Creativity, I’m convinced, is a blue-collar job.
I think this way because my grandfather worked in steel most of his adult life. He was a brilliant man and a keen observer of human behavior. He had an astounding work ethic and knew how to inspire his team to produce a flawless product. He also understood that anything worth creating took time and patience.
I have spent countless occasions sitting in bed at night with a pad and pen or my laptop, trying to work through a concept for a client. I’ve spent hours at coffee shops with notes and sketches scattered over the largest table I could find, waiting for the heavens to part…that iconic “aha!” moment that will be the solution to the problem.
I’ll pause for a moment while you nod your head vigorously in agreement (by the way, Panera Bread has made a fortune off of me).
As creative professionals, we already know the problem with waiting for these great moments of clarity…they rarely happen, if at all. They make for great drama in movies and television shows, but the reality is much less glamourous.
Creativity is hard work, and ideas are a dime a dozen. And if you’re working with a creative team, the stakes are even higher. Not only are you tasked with finding a solution to a client’s problem using a creative process, you must also know your own process while working with others’ unique processes of ideation.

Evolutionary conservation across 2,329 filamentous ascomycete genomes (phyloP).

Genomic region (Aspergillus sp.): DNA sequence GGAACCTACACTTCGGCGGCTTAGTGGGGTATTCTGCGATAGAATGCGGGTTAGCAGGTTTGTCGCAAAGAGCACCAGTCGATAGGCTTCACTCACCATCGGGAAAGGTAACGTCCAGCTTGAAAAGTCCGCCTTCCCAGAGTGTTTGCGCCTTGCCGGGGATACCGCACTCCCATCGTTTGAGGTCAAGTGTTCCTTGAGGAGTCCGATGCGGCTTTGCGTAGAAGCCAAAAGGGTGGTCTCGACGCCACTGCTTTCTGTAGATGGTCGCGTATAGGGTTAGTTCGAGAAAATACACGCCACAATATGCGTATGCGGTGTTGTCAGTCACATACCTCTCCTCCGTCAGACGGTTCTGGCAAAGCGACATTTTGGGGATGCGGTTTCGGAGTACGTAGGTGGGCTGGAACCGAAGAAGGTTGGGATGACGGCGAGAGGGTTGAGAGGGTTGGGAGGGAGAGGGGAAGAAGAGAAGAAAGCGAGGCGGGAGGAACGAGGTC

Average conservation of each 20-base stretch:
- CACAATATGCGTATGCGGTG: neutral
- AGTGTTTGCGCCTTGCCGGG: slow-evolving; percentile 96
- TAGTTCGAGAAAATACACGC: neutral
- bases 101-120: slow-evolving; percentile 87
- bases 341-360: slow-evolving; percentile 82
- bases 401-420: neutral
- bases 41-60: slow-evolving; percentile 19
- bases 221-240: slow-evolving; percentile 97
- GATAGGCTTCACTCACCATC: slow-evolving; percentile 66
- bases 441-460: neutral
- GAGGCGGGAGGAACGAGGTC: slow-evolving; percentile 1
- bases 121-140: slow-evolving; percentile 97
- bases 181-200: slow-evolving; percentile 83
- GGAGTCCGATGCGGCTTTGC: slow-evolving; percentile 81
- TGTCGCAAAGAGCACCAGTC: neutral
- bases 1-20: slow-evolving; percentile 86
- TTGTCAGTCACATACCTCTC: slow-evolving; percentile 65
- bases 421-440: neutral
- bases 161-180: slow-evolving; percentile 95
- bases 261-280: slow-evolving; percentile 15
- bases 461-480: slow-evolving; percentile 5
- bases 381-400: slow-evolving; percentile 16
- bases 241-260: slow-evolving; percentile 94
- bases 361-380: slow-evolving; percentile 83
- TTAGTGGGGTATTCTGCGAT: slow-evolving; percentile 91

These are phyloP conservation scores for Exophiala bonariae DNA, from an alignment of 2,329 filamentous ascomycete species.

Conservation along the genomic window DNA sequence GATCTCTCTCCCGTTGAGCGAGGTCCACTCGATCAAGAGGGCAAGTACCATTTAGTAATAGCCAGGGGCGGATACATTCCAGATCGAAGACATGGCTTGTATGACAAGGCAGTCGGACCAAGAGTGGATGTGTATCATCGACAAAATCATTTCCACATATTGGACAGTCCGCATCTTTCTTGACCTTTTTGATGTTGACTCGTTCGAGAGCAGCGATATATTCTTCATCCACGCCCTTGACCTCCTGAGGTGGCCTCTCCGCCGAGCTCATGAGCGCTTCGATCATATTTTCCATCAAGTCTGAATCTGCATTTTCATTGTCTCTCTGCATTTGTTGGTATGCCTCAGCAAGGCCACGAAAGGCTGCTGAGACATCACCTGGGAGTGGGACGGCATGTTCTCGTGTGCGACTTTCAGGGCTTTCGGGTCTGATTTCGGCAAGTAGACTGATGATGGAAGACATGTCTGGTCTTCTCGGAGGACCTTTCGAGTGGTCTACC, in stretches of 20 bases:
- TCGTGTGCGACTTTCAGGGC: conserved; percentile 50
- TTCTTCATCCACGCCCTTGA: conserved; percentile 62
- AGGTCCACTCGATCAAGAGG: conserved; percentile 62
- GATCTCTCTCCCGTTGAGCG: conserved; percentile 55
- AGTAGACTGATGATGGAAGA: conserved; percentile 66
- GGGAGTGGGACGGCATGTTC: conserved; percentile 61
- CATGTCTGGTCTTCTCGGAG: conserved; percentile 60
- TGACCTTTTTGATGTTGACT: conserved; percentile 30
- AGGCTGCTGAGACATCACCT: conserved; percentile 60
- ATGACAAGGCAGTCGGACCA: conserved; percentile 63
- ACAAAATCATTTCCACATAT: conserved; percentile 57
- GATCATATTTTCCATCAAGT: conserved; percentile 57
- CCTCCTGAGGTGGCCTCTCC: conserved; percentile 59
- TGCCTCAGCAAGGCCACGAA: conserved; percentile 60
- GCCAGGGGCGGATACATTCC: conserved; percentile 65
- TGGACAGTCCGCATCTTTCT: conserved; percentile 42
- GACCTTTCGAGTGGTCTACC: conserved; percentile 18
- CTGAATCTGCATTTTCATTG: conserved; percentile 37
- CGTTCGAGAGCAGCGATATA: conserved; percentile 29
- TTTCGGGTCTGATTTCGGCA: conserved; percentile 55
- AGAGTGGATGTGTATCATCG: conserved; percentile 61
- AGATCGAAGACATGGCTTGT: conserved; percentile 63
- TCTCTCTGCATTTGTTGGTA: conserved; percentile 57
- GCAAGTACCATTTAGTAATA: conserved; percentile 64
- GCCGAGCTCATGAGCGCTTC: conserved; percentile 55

So how can a muddled mess of minds come together and formulate workable solutions to real problems?
Let’s start with a fundamental understanding about human nature: self-awareness rarely comes naturally. It must be cultivated. You must take a bird’s eye view of your experiences, behaviors, and beliefs. Creativity is borne out of a lifetime of these experiences, and they’re different for each person. It is this self-awareness, paired with time, repetition, and a rigid work ethic that puts an individual on a directed path of problem solving.
Thinking about how you think and arrive at conclusions—or not arrive at them, as can be the case—must be at the mental foundation of every creative professional. Creatives can then begin the process of working quickly to create a swarm of different ideas. This is what I call the “idea factory”. Big-picture thinking is appropriate here. Not-so-great ideas are also welcome.
The next phase, smelting, is where I return to my grandfather’s decades-long career in steel. Anyone familiar with the steel industry knows that smelting is at the heart of steel-making. Smelting is a process of applying heat to ore in order to melt out a base metal. The final step of the smelting process is reduction—when the oxide finally becomes the elemental metal. It’s a rough description, but the metaphor is appropriate to creative problem solving.
The culling of ideas and combining and/or extracting the best ones into the best solution possible, takes time to refine and requires every team member to own what they bring to the process. The client’s problem is personal, which calls for a personalized solution.
This hard-nosed, blue-collar approach to finding solutions is what cultivates great thinkers and makes amazing teams.
Organizations frequently have great ideas but sometimes don’t know where to start, or even what works best for them.